The United States is sending at least 50 disease-control specialists to West Africa to help find, respond to and stop the spread of the deadly Ebola virus, which has claimed more than 700 lives. An American health care worker, who contracted the disease in Liberia, is expected to return to the United States Tuesday, following the return of an infected American doctor August 2.
The director of the U.S. Centers for Disease Control and Prevention (CDC), Tom Frieden, told US broadcast interviewers Sunday that while the Ebola outbreak in Guinea, Sierra Leone and Liberia is currently out of control, it can be contained.
"What we’re doing now at CDC is surging our response. We are going to put at least 50 public health experts in the three countries in the next 30 days because, actually, we do know how to stop Ebola. It’s old-fashioned, plain-and-simple public health; find the patients, make sure they get treated, find their contacts, track them, educate people, do infection-control in hospitals. You do those things, and you have to do them really well, and Ebola goes away," said Frieden.
Frieden said the impact of an Ebola outbreak on a society can be devastating.
"It can destroy not just the confidence in health care, but have huge social and economic impacts on society. In parts of Africa, where we’ve dealt with Ebola for years, we’re much better able to control it. We find the cases quickly, we stop them quickly, and we prevent the practices that may allow it to spread. That’s what eventually we will be able to do here. The sooner we do it, the fewer people will die from it," Frieden said.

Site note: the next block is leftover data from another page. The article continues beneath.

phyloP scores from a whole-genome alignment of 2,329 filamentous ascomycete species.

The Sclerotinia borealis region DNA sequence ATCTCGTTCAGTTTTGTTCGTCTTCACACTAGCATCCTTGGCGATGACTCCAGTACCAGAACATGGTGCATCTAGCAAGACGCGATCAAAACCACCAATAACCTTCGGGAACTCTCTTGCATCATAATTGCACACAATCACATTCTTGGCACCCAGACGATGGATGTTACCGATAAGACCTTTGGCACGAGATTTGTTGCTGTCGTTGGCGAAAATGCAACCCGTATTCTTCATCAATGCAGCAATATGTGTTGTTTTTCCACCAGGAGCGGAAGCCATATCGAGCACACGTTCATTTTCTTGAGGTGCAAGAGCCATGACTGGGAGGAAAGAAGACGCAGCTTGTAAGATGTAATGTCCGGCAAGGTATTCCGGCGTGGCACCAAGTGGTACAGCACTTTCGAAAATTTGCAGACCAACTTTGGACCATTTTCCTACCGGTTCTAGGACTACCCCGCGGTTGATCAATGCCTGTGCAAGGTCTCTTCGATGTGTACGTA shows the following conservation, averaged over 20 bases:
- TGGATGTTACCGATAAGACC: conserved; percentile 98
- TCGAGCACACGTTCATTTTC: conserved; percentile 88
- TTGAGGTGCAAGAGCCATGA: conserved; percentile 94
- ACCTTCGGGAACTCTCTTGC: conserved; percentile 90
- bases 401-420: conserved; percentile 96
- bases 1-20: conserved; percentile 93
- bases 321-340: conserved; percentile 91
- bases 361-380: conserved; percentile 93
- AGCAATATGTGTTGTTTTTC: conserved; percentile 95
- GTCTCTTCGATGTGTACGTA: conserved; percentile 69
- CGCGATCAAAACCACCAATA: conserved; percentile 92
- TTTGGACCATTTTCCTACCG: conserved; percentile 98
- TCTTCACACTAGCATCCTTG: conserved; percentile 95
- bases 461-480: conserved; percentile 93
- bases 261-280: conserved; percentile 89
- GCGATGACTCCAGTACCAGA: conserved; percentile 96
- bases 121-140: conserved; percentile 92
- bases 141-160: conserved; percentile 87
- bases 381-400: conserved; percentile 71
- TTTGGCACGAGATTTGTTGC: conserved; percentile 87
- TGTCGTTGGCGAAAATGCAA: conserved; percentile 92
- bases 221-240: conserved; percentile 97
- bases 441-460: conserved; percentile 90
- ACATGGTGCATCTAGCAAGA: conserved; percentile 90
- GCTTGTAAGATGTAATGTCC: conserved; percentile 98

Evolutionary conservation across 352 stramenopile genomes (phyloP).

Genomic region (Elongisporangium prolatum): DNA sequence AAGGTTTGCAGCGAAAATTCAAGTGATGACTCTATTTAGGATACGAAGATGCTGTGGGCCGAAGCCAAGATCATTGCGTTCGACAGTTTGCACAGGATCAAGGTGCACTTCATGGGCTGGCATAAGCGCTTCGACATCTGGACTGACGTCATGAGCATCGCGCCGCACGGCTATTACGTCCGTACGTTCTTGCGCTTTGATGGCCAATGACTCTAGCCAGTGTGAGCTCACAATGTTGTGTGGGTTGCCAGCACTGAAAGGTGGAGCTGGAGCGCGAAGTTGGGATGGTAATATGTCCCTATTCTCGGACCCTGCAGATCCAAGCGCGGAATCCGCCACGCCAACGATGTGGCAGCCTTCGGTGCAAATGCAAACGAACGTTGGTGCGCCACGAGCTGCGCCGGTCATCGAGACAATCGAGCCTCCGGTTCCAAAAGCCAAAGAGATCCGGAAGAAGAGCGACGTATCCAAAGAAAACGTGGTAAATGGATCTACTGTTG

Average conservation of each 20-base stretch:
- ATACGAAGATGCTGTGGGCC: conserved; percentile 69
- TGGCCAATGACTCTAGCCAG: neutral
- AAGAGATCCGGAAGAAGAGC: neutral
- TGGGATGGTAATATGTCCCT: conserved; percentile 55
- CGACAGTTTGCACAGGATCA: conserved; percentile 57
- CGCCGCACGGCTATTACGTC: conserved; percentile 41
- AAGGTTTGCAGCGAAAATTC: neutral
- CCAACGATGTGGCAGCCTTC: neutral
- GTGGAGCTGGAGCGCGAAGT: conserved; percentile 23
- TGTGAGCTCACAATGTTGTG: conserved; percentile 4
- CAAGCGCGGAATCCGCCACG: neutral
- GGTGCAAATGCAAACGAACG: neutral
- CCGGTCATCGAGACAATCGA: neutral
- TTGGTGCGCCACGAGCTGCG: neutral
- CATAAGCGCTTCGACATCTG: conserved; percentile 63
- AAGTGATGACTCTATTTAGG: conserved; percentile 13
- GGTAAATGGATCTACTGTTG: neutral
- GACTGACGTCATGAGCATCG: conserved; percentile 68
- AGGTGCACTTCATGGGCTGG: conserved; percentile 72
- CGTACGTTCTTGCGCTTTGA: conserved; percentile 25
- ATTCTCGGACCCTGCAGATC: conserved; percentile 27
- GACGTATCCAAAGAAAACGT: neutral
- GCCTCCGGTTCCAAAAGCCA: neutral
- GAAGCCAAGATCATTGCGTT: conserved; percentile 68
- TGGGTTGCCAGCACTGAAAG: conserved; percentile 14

He said that a vaccine against Ebola is a long way away, and, for now, the best way to contain it is to stop it at its source, namely West Africa. He cautions it will neither be quick nor easy, and he expects the situation to worsen before it gets better.
The World Health Organization says more than 700 people have died from the disease since it was first detected in Guinea in March.
Frieden said Kent Brantly, who became infected while treating patients in Liberia and returned to the United States Saturday aboard a specially-equipped private jet, is improving at Atlanta’s Emory University Hospital.
A second infected American, missionary Nancy Writebol, who also contracted the virus in Liberia, is expected to be transported to Emory Tuesday.
On Friday, President Obama said US officials are taking the situation very seriously.
"As soon as there is an outbreak in the world of any disease that could have significant effects, the CDC is in communication with the World Health Organization and other multi-lateral agencies to try to make sure that we’ve got an appropriate response. This has been a more aggressive outbreak of Ebola than we’ve seen in the past, but keep in mind that it is still affecting parts of three countries," said Obama.
Obama said U.S. officials are taking “appropriate precautions” in screening African delegations in Washington for a three-day US/Africa summit. Some 50 African heads of state are attending the summit. Two invited African leaders, from Sierra Leone and Liberia, canceled their participation due to the Ebola crisis.
Friday, the WHO announced a $100-million emergency plan in conjunction with the three affected countries that includes a strengthening of control and response measures. A WHO spokesman said some 600 specialists will be needed to carry it out.
An estimated 2400 volunteers from the International Red Cross Federation have been working in all three countries since the outbreak began.
Meanwhile, Dubai-based Emirates became the first major international airline to suspend all flights to Guinea to prevent the spread of Ebola. It will continue flights to Dakar, Senegal, which borders Guinea. Several carriers and airports are screening passengers from the region for the illness.